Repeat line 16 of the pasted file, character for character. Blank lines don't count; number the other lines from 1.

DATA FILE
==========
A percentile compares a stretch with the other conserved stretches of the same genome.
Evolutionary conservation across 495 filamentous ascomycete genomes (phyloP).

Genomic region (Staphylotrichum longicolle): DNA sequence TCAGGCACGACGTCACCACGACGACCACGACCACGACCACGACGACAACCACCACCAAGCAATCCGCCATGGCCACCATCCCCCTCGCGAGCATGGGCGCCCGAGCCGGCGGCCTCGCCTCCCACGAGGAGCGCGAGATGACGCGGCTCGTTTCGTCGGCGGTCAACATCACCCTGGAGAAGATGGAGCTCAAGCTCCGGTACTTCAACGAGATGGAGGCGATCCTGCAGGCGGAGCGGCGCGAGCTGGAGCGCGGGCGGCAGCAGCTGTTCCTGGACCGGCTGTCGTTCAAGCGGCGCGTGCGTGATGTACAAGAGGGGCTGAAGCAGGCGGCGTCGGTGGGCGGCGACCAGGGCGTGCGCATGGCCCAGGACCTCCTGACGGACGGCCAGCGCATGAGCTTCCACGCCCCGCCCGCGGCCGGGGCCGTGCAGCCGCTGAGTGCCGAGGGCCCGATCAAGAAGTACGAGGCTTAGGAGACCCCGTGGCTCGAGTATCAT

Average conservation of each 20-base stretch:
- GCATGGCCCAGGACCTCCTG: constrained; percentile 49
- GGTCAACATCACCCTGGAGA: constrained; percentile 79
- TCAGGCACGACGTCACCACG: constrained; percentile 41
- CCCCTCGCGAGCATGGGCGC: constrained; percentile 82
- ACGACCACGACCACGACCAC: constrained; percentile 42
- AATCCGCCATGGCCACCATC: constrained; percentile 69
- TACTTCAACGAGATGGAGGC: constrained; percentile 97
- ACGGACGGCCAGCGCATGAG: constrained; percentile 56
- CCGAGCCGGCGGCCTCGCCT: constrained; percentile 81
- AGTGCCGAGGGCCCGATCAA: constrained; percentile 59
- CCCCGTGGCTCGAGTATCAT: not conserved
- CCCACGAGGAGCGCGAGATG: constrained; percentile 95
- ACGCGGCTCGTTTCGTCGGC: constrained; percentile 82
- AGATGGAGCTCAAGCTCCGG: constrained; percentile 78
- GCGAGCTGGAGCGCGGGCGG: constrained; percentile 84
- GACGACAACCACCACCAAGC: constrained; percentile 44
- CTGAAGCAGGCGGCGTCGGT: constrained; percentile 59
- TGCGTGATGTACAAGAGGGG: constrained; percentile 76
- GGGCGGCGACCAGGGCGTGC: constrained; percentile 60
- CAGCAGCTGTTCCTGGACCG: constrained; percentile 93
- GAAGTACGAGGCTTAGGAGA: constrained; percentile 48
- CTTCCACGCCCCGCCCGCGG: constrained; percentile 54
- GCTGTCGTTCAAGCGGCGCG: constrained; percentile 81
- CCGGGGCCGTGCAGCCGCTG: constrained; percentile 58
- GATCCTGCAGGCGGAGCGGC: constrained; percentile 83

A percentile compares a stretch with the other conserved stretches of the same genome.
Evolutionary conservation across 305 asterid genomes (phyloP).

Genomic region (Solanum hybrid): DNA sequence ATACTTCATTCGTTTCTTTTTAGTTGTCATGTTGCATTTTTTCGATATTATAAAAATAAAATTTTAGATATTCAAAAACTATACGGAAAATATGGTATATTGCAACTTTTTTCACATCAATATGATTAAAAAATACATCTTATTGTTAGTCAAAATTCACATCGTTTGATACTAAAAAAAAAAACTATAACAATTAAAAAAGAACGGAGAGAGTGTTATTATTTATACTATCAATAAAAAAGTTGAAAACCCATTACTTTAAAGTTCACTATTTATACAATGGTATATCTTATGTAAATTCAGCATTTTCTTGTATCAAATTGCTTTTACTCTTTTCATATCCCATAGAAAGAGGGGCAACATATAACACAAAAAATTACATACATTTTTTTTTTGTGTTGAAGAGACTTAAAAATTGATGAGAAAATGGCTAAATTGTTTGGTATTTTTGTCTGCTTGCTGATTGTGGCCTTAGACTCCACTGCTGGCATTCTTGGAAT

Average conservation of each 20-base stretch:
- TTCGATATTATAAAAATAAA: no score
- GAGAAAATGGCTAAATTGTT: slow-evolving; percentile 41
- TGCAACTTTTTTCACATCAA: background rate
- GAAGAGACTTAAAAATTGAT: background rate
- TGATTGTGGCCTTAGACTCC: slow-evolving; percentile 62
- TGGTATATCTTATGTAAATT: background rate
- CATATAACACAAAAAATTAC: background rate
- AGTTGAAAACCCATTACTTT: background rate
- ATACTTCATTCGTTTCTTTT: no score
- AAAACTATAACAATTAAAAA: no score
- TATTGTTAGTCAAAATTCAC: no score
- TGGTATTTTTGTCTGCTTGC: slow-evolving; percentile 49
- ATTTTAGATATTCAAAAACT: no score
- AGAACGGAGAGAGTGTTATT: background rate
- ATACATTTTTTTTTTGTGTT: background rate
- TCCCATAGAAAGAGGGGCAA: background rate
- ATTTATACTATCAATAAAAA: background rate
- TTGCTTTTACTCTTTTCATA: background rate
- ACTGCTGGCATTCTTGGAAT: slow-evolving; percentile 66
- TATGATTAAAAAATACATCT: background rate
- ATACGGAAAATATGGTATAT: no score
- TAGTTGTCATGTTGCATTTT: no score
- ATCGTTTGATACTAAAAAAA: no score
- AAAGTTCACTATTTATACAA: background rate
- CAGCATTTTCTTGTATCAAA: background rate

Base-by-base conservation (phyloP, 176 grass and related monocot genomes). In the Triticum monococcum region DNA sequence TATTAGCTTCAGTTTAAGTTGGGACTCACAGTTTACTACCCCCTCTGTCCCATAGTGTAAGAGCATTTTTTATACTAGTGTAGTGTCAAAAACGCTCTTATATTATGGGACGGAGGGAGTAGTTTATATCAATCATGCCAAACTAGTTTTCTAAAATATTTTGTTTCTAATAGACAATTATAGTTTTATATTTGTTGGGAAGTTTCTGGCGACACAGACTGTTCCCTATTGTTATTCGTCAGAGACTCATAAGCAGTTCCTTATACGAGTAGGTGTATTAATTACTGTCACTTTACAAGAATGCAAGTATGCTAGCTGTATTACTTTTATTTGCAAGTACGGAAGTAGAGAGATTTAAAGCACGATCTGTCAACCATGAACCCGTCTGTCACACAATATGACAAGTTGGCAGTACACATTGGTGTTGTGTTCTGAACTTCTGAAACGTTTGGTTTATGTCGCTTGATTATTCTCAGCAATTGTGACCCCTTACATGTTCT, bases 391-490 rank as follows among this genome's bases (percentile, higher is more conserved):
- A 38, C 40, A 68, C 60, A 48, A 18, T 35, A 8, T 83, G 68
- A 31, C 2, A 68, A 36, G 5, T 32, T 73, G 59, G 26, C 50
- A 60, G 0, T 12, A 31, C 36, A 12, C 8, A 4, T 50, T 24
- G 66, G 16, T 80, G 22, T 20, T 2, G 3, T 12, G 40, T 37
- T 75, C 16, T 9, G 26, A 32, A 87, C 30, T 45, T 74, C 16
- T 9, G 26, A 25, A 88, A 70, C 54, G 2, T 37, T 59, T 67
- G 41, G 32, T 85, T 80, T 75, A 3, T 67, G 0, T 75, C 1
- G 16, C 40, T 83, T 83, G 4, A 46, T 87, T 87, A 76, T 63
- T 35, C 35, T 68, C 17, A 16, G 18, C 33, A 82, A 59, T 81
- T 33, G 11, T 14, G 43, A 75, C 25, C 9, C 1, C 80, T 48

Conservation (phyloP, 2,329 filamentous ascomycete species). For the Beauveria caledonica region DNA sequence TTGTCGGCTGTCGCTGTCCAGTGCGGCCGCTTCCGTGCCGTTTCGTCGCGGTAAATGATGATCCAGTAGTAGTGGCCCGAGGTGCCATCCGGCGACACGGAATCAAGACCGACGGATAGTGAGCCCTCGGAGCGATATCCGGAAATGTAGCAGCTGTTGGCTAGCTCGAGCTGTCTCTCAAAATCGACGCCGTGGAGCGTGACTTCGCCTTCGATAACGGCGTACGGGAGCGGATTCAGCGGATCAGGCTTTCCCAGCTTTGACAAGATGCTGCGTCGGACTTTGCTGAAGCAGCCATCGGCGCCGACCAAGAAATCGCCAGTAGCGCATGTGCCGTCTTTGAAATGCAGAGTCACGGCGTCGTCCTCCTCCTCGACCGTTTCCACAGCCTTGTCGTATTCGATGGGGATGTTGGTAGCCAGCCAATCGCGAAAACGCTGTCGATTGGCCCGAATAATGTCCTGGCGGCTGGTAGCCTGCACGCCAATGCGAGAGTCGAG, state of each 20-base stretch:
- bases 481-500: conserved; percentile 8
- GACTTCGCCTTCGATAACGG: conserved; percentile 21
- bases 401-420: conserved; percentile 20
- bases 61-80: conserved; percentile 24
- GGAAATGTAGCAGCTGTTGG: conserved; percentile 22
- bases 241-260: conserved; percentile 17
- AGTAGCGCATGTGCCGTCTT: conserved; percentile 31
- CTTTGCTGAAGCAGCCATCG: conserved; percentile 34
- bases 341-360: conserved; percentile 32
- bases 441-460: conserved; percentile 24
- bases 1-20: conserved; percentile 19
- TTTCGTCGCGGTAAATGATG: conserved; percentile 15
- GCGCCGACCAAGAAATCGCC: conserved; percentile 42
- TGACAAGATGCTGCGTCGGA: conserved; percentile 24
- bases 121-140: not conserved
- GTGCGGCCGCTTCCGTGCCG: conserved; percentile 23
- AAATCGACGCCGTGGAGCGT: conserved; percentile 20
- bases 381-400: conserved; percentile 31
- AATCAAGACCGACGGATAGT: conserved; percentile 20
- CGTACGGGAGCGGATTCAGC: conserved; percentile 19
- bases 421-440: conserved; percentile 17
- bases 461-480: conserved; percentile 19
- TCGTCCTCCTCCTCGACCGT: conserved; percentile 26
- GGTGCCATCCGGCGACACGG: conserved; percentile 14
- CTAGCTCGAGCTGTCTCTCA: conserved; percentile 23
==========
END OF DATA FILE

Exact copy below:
- CCCACGAGGAGCGCGAGATG: constrained; percentile 95